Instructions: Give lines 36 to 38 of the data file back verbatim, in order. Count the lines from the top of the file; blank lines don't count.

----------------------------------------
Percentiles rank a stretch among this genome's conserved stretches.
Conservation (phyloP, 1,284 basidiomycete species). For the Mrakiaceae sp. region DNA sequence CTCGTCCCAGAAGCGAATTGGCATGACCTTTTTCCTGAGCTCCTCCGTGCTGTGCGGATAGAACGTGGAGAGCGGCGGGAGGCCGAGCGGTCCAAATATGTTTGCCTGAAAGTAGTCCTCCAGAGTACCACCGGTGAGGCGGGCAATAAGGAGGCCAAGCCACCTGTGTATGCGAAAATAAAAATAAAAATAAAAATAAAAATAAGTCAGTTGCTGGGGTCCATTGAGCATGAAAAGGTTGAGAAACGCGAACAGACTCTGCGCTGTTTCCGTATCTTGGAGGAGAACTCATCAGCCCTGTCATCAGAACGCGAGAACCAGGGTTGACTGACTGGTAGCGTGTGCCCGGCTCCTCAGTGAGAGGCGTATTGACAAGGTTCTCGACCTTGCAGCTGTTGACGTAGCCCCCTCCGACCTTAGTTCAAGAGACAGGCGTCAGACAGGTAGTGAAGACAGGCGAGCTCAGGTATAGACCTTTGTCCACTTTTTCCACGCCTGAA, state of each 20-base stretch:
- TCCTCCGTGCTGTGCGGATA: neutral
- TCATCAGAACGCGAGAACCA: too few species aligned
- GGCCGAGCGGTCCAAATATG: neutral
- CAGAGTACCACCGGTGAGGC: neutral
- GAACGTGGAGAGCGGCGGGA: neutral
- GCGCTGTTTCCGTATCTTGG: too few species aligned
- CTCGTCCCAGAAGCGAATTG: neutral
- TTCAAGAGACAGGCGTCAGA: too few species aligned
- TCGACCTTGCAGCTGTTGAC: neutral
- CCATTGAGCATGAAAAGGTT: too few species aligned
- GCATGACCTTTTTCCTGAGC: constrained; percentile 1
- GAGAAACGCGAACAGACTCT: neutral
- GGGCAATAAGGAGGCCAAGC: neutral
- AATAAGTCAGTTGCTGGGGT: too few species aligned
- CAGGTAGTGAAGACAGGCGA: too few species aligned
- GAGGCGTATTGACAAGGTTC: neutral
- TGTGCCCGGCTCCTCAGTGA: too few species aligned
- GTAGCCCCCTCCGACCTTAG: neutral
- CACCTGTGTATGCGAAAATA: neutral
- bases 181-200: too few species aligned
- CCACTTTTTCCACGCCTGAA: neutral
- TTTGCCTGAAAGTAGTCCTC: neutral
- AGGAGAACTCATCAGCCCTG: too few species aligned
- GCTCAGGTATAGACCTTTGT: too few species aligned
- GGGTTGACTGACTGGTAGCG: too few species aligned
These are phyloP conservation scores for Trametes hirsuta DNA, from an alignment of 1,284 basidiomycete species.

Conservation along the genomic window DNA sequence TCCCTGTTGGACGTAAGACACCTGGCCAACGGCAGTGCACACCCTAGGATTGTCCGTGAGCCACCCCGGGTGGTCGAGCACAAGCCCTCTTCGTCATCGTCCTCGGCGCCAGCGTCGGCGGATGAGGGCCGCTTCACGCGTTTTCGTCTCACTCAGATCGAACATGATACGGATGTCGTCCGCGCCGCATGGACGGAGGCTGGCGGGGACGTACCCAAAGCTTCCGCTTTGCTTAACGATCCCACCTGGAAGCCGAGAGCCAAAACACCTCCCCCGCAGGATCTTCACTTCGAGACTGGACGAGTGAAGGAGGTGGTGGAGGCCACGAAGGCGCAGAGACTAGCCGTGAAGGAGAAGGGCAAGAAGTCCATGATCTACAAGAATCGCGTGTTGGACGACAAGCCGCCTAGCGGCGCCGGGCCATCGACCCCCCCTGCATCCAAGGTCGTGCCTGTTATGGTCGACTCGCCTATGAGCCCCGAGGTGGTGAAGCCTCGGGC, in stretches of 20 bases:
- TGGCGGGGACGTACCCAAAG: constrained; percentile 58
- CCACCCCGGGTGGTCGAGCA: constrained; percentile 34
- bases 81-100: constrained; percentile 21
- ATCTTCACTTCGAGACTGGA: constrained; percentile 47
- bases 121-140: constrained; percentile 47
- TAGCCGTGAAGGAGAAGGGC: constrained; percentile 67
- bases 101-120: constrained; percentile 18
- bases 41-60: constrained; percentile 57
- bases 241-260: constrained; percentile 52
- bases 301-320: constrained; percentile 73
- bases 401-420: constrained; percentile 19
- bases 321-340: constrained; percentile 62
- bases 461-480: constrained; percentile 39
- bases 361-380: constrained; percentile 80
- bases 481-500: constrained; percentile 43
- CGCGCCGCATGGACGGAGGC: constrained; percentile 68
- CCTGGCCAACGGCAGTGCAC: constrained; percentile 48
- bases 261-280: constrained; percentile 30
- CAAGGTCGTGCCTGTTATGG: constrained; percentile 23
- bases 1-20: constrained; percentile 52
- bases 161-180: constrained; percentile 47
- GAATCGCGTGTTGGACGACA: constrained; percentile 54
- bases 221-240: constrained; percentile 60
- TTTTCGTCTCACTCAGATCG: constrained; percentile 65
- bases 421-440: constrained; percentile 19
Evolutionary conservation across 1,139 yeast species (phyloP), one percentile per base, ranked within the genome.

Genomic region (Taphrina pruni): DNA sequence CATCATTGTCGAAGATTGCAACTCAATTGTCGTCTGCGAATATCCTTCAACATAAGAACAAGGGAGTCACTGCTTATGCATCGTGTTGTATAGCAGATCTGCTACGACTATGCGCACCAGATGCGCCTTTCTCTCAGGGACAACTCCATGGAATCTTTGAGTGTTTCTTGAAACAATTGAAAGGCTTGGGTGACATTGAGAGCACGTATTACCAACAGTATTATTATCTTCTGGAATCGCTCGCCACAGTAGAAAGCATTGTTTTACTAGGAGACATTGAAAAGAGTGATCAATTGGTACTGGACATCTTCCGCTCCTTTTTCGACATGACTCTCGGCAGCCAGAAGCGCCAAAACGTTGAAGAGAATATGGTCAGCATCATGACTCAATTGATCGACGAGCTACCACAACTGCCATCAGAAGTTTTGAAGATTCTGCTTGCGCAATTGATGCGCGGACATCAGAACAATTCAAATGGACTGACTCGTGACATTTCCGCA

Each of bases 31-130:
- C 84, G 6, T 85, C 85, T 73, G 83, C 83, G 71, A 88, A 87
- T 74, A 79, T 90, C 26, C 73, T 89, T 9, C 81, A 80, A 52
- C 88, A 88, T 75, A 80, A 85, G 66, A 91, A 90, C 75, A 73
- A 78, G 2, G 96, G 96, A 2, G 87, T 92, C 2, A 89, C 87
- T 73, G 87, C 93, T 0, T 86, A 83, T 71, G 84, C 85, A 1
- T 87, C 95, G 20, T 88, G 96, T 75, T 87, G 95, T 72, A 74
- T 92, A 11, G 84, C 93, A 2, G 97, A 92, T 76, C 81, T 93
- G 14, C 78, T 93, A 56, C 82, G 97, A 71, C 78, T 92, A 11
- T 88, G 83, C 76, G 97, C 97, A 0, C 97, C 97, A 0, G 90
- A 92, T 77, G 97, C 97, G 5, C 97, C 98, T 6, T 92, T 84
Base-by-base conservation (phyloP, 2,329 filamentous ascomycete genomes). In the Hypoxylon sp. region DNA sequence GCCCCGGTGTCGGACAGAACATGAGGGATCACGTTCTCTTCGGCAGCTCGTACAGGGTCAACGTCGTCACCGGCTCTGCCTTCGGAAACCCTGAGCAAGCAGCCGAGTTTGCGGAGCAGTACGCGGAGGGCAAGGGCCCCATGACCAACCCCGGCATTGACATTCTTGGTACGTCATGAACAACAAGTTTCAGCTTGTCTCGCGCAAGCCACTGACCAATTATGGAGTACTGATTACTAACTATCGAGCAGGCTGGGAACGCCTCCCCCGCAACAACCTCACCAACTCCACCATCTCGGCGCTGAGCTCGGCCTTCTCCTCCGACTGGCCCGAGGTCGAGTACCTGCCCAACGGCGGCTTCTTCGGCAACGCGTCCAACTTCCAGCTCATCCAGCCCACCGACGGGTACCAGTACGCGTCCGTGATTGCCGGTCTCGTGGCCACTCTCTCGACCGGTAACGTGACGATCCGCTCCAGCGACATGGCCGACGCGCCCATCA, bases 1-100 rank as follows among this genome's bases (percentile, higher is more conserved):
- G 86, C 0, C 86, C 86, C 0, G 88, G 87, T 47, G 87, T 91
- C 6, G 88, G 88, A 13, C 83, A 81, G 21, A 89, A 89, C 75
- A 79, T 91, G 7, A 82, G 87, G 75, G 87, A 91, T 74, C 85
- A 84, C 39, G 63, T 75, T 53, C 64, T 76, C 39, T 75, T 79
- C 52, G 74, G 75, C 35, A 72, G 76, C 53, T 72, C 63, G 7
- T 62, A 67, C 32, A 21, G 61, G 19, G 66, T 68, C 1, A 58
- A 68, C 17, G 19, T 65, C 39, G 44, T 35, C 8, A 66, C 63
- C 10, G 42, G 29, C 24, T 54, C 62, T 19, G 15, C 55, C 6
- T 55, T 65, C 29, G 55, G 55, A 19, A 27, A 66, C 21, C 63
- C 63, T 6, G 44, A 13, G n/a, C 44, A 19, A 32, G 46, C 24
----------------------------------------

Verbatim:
- bases 101-120: constrained; percentile 18
- bases 41-60: constrained; percentile 57
- bases 241-260: constrained; percentile 52